House prices rose by a monthly record of 4.7% in October bringing annual house price inflation to a new high of over 30%, Halifax announced last week.
Further confirmation of soaring house price inflation also came from Land Registry figures, generally regarded as the most accurate indicator of house price movements, which showed East Anglia led the way in house price inflation with an annual increase of nearly 24%.
Halifax chief economist Martin Ellis says: “Last month's record rise in prices underlines the continuing strength of the UK housing market as the low level of interest rates and falling unemployment drives up demand.”
The bank says the average house price in the UK is now £122,377, while Land Registry figures suggest the figure is just over £146,000. The average price in London, it says, is now just under £250,000.
Halifax says last month's leap in house prices was driven by existing homeowners moving home, who were paying on average 7.8% more for properties than the previous month, whereas prices paid by first-time buyers increased by a much slower 1.5%.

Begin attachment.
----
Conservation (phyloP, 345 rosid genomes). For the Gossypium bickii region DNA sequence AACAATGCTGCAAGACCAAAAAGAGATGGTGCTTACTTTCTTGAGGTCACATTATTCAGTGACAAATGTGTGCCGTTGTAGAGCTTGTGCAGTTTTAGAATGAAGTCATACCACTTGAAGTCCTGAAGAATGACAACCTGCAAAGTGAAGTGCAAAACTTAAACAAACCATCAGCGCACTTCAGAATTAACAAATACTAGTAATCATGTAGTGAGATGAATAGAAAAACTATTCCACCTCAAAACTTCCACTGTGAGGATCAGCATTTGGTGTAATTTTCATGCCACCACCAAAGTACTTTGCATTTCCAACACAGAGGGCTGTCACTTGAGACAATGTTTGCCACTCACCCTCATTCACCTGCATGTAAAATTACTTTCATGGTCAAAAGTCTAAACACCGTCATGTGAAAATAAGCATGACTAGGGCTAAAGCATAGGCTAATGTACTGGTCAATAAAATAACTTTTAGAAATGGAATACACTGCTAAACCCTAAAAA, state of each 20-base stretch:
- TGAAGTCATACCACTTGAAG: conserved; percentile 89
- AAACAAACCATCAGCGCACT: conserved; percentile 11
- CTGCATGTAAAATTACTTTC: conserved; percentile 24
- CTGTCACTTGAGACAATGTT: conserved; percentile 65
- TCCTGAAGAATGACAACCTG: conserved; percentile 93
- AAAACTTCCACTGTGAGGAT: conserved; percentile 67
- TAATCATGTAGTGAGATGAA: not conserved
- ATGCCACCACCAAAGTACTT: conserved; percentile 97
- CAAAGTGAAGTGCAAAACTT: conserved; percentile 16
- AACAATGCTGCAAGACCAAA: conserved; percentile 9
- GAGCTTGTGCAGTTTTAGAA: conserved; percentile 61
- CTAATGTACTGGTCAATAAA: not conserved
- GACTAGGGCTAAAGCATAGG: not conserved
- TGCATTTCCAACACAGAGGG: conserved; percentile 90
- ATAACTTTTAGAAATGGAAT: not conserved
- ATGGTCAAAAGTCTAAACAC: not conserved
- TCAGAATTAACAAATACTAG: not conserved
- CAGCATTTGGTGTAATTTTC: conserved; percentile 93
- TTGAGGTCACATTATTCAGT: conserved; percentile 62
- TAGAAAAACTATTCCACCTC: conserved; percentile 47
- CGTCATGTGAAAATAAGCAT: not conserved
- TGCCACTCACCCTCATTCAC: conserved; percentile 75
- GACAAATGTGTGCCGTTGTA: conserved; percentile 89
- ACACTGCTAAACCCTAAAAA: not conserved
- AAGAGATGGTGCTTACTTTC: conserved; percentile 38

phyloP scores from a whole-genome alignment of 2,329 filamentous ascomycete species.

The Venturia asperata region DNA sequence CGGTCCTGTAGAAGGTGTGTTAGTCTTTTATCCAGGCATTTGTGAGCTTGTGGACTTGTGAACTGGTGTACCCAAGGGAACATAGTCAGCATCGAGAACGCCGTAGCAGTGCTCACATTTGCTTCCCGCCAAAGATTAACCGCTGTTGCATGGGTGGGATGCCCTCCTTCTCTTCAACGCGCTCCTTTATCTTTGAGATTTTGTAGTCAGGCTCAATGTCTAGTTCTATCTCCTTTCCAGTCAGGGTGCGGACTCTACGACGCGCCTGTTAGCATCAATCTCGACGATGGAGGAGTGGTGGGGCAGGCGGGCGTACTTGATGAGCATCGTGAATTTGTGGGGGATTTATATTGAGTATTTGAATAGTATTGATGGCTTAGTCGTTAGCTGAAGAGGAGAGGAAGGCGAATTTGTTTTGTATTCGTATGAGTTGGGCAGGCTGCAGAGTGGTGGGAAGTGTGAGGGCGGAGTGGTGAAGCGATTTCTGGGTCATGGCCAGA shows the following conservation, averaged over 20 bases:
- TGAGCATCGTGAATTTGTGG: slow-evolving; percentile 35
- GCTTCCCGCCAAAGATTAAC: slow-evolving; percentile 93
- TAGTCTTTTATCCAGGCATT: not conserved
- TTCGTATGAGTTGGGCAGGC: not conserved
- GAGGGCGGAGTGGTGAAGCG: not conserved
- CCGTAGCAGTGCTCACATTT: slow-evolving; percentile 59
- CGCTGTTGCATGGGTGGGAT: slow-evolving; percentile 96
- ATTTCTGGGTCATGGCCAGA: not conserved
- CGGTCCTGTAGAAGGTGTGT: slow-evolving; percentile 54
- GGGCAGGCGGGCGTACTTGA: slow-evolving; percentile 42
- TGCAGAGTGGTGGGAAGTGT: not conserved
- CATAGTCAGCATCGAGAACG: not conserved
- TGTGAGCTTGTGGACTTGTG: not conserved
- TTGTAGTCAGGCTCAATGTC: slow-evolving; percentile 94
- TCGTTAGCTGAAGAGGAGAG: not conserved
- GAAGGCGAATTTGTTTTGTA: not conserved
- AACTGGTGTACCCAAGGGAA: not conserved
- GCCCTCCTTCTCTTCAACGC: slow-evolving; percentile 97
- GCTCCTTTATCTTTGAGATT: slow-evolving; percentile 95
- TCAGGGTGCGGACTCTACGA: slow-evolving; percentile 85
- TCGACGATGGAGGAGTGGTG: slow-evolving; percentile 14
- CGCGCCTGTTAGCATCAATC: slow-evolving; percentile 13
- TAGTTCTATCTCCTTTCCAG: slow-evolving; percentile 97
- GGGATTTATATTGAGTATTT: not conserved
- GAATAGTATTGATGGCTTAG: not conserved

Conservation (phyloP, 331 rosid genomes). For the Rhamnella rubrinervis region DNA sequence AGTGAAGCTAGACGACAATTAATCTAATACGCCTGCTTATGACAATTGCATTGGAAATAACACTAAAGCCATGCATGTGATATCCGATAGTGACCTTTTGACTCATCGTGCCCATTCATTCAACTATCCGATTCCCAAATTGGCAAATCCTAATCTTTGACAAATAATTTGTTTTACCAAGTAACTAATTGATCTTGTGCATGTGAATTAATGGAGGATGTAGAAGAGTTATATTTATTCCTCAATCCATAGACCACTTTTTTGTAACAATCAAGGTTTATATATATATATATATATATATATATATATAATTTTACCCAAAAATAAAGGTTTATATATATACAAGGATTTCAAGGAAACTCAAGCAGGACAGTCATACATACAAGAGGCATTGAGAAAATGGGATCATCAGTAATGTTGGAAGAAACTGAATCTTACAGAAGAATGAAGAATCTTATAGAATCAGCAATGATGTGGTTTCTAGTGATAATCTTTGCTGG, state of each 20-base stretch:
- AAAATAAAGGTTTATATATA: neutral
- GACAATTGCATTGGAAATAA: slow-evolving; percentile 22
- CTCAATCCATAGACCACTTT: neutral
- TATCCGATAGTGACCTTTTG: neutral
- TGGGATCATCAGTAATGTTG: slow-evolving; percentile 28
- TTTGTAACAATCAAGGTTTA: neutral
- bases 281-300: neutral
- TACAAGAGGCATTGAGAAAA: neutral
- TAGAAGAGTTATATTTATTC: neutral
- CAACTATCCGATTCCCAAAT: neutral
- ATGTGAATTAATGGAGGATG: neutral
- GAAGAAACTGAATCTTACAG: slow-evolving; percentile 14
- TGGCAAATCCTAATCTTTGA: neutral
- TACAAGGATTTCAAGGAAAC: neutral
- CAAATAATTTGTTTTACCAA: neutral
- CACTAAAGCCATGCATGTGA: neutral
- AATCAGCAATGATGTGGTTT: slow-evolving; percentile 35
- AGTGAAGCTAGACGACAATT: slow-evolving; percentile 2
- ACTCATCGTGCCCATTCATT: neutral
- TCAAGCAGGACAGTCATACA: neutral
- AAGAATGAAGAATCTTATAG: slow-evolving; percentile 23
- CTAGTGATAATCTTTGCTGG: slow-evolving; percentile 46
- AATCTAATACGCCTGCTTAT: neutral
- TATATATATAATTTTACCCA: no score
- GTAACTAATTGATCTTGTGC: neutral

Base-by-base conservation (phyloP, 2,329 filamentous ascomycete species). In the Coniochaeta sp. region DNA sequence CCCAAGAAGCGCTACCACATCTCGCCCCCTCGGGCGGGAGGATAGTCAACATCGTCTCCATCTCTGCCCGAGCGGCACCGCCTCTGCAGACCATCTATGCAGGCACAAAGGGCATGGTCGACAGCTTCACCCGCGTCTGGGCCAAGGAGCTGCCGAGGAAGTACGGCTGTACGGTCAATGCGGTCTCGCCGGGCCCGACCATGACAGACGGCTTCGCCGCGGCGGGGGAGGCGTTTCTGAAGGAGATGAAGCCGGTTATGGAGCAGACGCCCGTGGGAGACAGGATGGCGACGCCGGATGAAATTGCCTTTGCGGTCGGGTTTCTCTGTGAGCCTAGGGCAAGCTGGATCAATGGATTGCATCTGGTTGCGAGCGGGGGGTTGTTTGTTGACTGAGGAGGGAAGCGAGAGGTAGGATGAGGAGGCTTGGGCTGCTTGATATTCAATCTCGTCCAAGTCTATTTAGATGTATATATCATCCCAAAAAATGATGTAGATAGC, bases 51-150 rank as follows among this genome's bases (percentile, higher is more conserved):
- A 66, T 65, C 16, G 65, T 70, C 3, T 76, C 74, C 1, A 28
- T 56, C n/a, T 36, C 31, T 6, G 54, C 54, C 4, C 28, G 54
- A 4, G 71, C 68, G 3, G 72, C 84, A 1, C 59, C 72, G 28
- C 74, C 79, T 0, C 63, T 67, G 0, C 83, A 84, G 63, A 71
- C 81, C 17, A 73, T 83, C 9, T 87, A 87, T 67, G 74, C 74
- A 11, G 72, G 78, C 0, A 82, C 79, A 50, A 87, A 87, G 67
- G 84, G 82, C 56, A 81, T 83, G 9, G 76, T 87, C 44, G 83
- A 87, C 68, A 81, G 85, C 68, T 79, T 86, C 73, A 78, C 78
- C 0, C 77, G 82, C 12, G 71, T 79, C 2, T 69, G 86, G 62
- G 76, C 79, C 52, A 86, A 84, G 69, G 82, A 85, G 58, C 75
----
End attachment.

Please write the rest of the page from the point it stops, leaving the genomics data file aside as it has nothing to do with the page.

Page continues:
The bank said that the biggest price rises in October were seen in the North, the Humber and the South West, although the mainstream markets of London and the South East continued to experience growth. According to the Land Registry, whose report looks at the three month to September, house price inflation was slowest in the North but even here it reached 18% over the last year.
Both reports are contradictory to the report from Nationwide building society which said last week that property prices had gone up just 1.4% in October, which is said indicated a “tentative” slowdown.
Halifax said that, in the absence of a substantial rise in interest rates or unemployment over the next year, it expects house prices to continue increasing.